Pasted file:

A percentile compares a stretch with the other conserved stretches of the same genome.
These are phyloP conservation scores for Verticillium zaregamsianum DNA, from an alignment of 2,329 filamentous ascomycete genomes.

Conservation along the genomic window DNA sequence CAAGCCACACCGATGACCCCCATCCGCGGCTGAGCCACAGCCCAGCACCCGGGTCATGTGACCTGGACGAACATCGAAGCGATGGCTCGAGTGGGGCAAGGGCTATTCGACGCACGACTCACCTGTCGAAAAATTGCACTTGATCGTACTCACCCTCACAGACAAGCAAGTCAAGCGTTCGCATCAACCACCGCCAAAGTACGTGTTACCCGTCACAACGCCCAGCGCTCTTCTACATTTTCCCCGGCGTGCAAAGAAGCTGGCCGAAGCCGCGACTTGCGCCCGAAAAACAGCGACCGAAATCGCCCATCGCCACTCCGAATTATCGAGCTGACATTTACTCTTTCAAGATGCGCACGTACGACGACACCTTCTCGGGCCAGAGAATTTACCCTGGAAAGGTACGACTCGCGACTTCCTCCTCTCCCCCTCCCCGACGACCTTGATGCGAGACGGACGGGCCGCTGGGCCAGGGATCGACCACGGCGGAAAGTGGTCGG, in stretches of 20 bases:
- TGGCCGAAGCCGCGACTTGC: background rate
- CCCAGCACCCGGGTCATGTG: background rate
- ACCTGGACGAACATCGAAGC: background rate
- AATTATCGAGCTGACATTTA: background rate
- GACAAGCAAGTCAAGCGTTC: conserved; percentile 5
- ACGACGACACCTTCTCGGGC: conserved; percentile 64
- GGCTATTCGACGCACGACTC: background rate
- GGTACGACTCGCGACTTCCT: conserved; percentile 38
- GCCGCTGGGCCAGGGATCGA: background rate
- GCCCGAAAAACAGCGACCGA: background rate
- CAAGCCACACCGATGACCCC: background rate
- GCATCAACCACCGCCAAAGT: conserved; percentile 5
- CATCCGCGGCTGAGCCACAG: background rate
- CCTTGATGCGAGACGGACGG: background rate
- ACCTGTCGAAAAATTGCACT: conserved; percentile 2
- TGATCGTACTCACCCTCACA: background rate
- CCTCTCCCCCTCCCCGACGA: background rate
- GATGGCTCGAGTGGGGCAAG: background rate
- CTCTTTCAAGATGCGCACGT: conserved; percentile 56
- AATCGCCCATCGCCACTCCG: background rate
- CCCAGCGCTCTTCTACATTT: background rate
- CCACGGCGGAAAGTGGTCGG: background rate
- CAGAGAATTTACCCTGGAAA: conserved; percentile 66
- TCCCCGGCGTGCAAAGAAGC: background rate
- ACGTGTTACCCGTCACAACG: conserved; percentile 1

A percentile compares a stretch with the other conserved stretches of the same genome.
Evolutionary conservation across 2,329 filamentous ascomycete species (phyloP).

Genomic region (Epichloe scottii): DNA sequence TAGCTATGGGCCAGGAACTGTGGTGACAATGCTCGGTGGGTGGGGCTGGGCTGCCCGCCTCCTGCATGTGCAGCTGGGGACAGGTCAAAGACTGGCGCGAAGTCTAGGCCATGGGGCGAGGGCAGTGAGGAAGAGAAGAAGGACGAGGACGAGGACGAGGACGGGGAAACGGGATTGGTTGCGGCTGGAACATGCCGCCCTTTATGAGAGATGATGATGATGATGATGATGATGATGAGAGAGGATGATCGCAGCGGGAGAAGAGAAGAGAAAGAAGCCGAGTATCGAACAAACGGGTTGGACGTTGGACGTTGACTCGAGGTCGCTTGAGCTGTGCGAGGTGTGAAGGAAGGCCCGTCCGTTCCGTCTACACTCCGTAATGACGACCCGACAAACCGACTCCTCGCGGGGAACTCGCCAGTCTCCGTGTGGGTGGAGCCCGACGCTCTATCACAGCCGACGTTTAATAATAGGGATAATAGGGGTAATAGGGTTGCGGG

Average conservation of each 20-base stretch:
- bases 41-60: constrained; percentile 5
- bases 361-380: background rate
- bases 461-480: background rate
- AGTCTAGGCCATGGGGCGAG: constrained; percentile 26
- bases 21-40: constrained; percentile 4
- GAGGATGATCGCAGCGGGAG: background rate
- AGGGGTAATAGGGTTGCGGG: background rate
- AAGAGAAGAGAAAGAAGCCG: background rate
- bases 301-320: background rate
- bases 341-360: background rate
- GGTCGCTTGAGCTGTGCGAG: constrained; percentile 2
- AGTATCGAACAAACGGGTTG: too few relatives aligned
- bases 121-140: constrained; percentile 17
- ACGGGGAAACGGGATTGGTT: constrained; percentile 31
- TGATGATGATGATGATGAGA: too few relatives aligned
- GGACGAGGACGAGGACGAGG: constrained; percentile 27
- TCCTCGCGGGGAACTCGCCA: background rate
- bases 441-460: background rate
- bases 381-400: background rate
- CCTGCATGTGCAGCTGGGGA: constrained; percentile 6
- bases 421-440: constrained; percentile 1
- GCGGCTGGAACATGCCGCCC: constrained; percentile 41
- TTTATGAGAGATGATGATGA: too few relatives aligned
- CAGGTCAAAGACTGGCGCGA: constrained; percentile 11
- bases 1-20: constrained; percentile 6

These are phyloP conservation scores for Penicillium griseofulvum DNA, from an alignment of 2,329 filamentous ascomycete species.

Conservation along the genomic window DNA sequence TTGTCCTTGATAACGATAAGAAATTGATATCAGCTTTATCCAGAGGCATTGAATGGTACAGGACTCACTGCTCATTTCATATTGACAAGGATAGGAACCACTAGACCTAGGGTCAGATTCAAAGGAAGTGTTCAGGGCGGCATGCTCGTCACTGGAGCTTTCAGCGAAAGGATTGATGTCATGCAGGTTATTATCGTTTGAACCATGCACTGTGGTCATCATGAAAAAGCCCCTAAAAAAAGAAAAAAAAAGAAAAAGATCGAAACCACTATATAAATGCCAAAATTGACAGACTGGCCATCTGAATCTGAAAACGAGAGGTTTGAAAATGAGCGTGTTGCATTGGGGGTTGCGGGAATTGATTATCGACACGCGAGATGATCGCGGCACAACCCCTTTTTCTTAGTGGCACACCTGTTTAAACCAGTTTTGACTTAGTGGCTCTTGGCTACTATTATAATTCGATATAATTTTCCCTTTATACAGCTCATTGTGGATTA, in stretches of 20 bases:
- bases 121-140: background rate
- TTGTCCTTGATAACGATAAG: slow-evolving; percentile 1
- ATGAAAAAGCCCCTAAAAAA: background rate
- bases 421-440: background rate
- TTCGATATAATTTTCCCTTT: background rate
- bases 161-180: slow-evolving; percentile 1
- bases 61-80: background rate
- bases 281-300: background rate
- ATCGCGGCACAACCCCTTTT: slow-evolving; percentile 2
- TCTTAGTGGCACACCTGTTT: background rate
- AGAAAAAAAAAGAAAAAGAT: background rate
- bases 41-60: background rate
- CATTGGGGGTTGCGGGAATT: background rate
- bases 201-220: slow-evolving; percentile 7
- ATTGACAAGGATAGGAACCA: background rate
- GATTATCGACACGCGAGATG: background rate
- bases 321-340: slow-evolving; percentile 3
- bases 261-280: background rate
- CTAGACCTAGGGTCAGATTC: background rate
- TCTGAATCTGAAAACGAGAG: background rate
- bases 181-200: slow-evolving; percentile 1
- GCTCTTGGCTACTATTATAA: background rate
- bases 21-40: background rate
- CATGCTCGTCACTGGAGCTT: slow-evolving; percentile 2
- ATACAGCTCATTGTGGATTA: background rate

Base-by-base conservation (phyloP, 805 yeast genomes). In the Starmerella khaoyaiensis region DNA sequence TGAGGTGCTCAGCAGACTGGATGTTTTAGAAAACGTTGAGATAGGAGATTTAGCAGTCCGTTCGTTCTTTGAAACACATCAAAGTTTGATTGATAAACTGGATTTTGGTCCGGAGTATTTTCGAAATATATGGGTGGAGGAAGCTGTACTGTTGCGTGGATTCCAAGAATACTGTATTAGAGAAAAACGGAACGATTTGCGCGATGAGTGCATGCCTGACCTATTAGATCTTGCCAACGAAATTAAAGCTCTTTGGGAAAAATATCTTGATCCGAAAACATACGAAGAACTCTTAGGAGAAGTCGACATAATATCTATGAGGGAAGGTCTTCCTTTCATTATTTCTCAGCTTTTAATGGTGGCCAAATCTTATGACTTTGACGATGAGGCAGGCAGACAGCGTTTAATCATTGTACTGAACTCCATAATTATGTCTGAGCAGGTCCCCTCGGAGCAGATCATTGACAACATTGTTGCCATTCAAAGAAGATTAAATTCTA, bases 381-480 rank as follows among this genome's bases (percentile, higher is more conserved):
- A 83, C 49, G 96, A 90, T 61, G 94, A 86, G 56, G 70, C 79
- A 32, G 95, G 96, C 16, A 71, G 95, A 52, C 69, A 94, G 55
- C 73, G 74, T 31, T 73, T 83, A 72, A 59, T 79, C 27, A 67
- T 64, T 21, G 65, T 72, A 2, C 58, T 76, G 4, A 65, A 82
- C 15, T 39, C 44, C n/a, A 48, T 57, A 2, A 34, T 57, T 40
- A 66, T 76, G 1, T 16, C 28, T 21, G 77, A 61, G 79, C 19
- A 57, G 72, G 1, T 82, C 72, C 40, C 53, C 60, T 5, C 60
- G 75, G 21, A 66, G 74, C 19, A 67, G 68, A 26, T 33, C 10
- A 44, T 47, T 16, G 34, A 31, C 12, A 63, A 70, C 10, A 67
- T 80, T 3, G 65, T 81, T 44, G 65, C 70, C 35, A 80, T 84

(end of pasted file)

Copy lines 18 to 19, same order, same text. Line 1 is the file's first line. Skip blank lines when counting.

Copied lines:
- ACCTGTCGAAAAATTGCACT: conserved; percentile 2
- TGATCGTACTCACCCTCACA: background rate